In a crowd of students sitting in Nicholson Hall’s lounge, Karen Fiegen stands apart.
But it’s not her colorful shirt or her cat-eye glasses — the apparel studies senior distinguishes herself as leader of a group of University of Minnesota students designing space clothing for NASA.
Typically, teams chosen to compete in NASA’s competition, the Reduced Gravity Education Flight Program, are made up of engineering and science students doing high-tech work. But Fiegen’s team hopes to bring a new perspective that considers astronauts’ comfort.
“We think they bring something unique to the design and to the protective clothing in space, and we’re glad NASA agrees with us,” said Lucy Dunne, an associate design professor mentoring the students.
Jordyn Reich, Mary Berglund, Crystal Compton, Kira Erickson and Fiegen make up the first group of all fashion students selected for NASA’s competition, Dunne said.
The University team’s entry focuses on improving the gloves astronauts wear in space.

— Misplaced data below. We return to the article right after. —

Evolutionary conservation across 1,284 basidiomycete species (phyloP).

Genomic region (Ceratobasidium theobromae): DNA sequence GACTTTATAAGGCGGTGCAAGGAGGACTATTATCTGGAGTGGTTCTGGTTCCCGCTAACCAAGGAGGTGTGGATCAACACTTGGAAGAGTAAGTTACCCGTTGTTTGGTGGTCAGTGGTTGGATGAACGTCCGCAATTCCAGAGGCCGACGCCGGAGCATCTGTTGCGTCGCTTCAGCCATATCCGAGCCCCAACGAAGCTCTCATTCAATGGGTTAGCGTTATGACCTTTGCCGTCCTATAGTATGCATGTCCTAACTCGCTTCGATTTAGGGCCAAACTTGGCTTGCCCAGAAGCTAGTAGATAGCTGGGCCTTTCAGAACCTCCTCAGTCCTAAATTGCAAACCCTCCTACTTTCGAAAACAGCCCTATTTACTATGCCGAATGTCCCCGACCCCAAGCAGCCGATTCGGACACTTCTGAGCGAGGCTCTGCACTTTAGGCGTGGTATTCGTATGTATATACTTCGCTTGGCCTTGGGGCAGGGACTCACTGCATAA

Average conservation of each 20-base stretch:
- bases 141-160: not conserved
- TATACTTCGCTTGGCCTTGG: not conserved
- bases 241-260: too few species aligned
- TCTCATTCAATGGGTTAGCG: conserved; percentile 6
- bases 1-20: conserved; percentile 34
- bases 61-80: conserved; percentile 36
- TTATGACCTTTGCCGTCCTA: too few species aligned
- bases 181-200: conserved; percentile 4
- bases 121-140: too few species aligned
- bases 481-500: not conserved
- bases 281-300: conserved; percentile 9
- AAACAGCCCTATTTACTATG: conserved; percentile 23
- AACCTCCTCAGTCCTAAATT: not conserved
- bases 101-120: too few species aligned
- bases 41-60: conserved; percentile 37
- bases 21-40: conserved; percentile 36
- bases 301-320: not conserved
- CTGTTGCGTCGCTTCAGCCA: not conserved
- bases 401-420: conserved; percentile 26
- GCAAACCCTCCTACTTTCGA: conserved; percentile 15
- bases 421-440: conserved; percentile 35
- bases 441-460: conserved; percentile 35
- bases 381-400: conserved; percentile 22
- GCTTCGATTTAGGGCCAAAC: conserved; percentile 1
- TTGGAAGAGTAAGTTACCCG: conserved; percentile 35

Fiegen said spacesuits are often made of a cooling garment that deters sweat, but they don’t extend to cover hands. Now, astronauts turn to tight gloves that allow sweat to pool up, causing rashes on their hands and fingernail rotting, she said.
To solve this, Fiegen said her team suggested using materials research to find the best textiles and materials to minimize sweating and move perspiration away from the skin.
Acceptance into NASA’s program is highly competitive, Dunne said, and only about a fifth of applicants were chosen.
This year, NASA selected 18 teams from around the country, and the winning team may have its research used by NASA.
As part of the competition, teams ride a zero-gravity flight simulator to test their experiments in the atmosphere where astronauts would use the technology.
Dunne heads the University’s Wearable Technology Lab, the only of its kind in the nation, and her students have worked with NASA in the past, she said.
Most team members hope to attain a post-graduate degree in functional design, but Fiegen didn’t apply to graduate school and is simply getting firsthand experience in the NASA competition.
“[This is] an exercise in possibility, just seeing how far I can take myself, even though it’s really hard,” Fiegen said.
The NASA competition begins in April. This summer, the five team members and Dunne will work at Smart Clothing, Smart Girls — a summer camp that teaches young girls the variety of things they can do while studying apparel design.
“We really want to focus on getting the awareness out to young girls that they can do something in apparel or science and show them that these careers in apparel do exist,” Erickson said.